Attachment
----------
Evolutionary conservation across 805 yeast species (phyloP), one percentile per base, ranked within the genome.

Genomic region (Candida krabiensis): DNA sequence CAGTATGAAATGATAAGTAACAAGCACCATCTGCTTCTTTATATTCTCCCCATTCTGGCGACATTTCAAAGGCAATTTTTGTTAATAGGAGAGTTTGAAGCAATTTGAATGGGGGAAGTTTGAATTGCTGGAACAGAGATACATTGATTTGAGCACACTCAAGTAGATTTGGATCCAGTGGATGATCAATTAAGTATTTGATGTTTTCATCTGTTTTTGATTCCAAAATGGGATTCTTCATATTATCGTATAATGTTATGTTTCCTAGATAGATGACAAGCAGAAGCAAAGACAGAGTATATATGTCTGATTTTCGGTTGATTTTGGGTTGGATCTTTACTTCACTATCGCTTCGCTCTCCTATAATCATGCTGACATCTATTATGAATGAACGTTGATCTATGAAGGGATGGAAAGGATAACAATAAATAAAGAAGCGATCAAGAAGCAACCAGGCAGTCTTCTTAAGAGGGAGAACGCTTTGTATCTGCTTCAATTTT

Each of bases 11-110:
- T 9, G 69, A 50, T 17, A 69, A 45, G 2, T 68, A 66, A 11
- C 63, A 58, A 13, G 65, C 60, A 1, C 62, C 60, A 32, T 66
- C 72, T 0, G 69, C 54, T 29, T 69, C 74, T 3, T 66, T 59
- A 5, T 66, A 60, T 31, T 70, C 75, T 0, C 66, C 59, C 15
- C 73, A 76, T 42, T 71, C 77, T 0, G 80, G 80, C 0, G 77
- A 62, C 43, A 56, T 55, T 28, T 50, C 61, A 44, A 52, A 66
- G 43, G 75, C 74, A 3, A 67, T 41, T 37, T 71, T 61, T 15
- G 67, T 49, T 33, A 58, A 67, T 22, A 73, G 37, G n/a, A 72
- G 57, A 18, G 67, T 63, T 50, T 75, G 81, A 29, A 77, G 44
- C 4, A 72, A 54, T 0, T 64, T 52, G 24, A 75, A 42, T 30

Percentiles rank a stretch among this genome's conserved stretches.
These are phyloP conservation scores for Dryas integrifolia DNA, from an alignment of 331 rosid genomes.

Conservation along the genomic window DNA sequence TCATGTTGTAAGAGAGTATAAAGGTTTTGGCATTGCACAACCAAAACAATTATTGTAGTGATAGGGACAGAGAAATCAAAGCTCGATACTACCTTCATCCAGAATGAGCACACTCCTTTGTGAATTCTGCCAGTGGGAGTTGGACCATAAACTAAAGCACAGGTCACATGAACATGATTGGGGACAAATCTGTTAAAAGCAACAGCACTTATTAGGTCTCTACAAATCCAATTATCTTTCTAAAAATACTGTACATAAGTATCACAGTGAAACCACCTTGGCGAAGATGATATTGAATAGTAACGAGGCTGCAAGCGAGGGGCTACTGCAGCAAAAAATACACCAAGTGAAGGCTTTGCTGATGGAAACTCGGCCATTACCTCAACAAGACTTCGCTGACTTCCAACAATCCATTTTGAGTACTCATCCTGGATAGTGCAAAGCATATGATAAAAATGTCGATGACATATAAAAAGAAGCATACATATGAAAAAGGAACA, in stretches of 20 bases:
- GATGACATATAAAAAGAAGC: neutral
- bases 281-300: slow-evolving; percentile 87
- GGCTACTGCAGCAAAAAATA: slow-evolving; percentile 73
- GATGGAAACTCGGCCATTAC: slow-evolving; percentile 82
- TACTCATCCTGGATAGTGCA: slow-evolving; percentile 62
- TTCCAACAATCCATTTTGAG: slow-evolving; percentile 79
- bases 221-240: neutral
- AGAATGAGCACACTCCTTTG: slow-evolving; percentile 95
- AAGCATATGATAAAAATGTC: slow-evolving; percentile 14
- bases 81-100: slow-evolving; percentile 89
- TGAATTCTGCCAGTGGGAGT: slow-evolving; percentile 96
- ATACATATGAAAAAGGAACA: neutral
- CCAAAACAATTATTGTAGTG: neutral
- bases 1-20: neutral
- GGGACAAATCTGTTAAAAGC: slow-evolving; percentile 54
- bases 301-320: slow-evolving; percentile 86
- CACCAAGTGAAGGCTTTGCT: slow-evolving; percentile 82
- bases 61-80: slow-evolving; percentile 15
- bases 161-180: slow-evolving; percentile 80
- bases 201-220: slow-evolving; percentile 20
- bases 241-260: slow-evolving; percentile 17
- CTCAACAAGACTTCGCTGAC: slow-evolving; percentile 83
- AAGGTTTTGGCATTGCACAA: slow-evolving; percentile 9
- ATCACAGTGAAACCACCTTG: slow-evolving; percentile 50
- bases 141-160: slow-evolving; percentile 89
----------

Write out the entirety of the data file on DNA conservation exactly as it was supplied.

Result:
Evolutionary conservation across 805 yeast species (phyloP), one percentile per base, ranked within the genome.

Genomic region (Candida krabiensis): DNA sequence CAGTATGAAATGATAAGTAACAAGCACCATCTGCTTCTTTATATTCTCCCCATTCTGGCGACATTTCAAAGGCAATTTTTGTTAATAGGAGAGTTTGAAGCAATTTGAATGGGGGAAGTTTGAATTGCTGGAACAGAGATACATTGATTTGAGCACACTCAAGTAGATTTGGATCCAGTGGATGATCAATTAAGTATTTGATGTTTTCATCTGTTTTTGATTCCAAAATGGGATTCTTCATATTATCGTATAATGTTATGTTTCCTAGATAGATGACAAGCAGAAGCAAAGACAGAGTATATATGTCTGATTTTCGGTTGATTTTGGGTTGGATCTTTACTTCACTATCGCTTCGCTCTCCTATAATCATGCTGACATCTATTATGAATGAACGTTGATCTATGAAGGGATGGAAAGGATAACAATAAATAAAGAAGCGATCAAGAAGCAACCAGGCAGTCTTCTTAAGAGGGAGAACGCTTTGTATCTGCTTCAATTTT

Each of bases 11-110:
- T 9, G 69, A 50, T 17, A 69, A 45, G 2, T 68, A 66, A 11
- C 63, A 58, A 13, G 65, C 60, A 1, C 62, C 60, A 32, T 66
- C 72, T 0, G 69, C 54, T 29, T 69, C 74, T 3, T 66, T 59
- A 5, T 66, A 60, T 31, T 70, C 75, T 0, C 66, C 59, C 15
- C 73, A 76, T 42, T 71, C 77, T 0, G 80, G 80, C 0, G 77
- A 62, C 43, A 56, T 55, T 28, T 50, C 61, A 44, A 52, A 66
- G 43, G 75, C 74, A 3, A 67, T 41, T 37, T 71, T 61, T 15
- G 67, T 49, T 33, A 58, A 67, T 22, A 73, G 37, G n/a, A 72
- G 57, A 18, G 67, T 63, T 50, T 75, G 81, A 29, A 77, G 44
- C 4, A 72, A 54, T 0, T 64, T 52, G 24, A 75, A 42, T 30

Percentiles rank a stretch among this genome's conserved stretches.
These are phyloP conservation scores for Dryas integrifolia DNA, from an alignment of 331 rosid genomes.

Conservation along the genomic window DNA sequence TCATGTTGTAAGAGAGTATAAAGGTTTTGGCATTGCACAACCAAAACAATTATTGTAGTGATAGGGACAGAGAAATCAAAGCTCGATACTACCTTCATCCAGAATGAGCACACTCCTTTGTGAATTCTGCCAGTGGGAGTTGGACCATAAACTAAAGCACAGGTCACATGAACATGATTGGGGACAAATCTGTTAAAAGCAACAGCACTTATTAGGTCTCTACAAATCCAATTATCTTTCTAAAAATACTGTACATAAGTATCACAGTGAAACCACCTTGGCGAAGATGATATTGAATAGTAACGAGGCTGCAAGCGAGGGGCTACTGCAGCAAAAAATACACCAAGTGAAGGCTTTGCTGATGGAAACTCGGCCATTACCTCAACAAGACTTCGCTGACTTCCAACAATCCATTTTGAGTACTCATCCTGGATAGTGCAAAGCATATGATAAAAATGTCGATGACATATAAAAAGAAGCATACATATGAAAAAGGAACA, in stretches of 20 bases:
- GATGACATATAAAAAGAAGC: neutral
- bases 281-300: slow-evolving; percentile 87
- GGCTACTGCAGCAAAAAATA: slow-evolving; percentile 73
- GATGGAAACTCGGCCATTAC: slow-evolving; percentile 82
- TACTCATCCTGGATAGTGCA: slow-evolving; percentile 62
- TTCCAACAATCCATTTTGAG: slow-evolving; percentile 79
- bases 221-240: neutral
- AGAATGAGCACACTCCTTTG: slow-evolving; percentile 95
- AAGCATATGATAAAAATGTC: slow-evolving; percentile 14
- bases 81-100: slow-evolving; percentile 89
- TGAATTCTGCCAGTGGGAGT: slow-evolving; percentile 96
- ATACATATGAAAAAGGAACA: neutral
- CCAAAACAATTATTGTAGTG: neutral
- bases 1-20: neutral
- GGGACAAATCTGTTAAAAGC: slow-evolving; percentile 54
- bases 301-320: slow-evolving; percentile 86
- CACCAAGTGAAGGCTTTGCT: slow-evolving; percentile 82
- bases 61-80: slow-evolving; percentile 15
- bases 161-180: slow-evolving; percentile 80
- bases 201-220: slow-evolving; percentile 20
- bases 241-260: slow-evolving; percentile 17
- CTCAACAAGACTTCGCTGAC: slow-evolving; percentile 83
- AAGGTTTTGGCATTGCACAA: slow-evolving; percentile 9
- ATCACAGTGAAACCACCTTG: slow-evolving; percentile 50
- bases 141-160: slow-evolving; percentile 89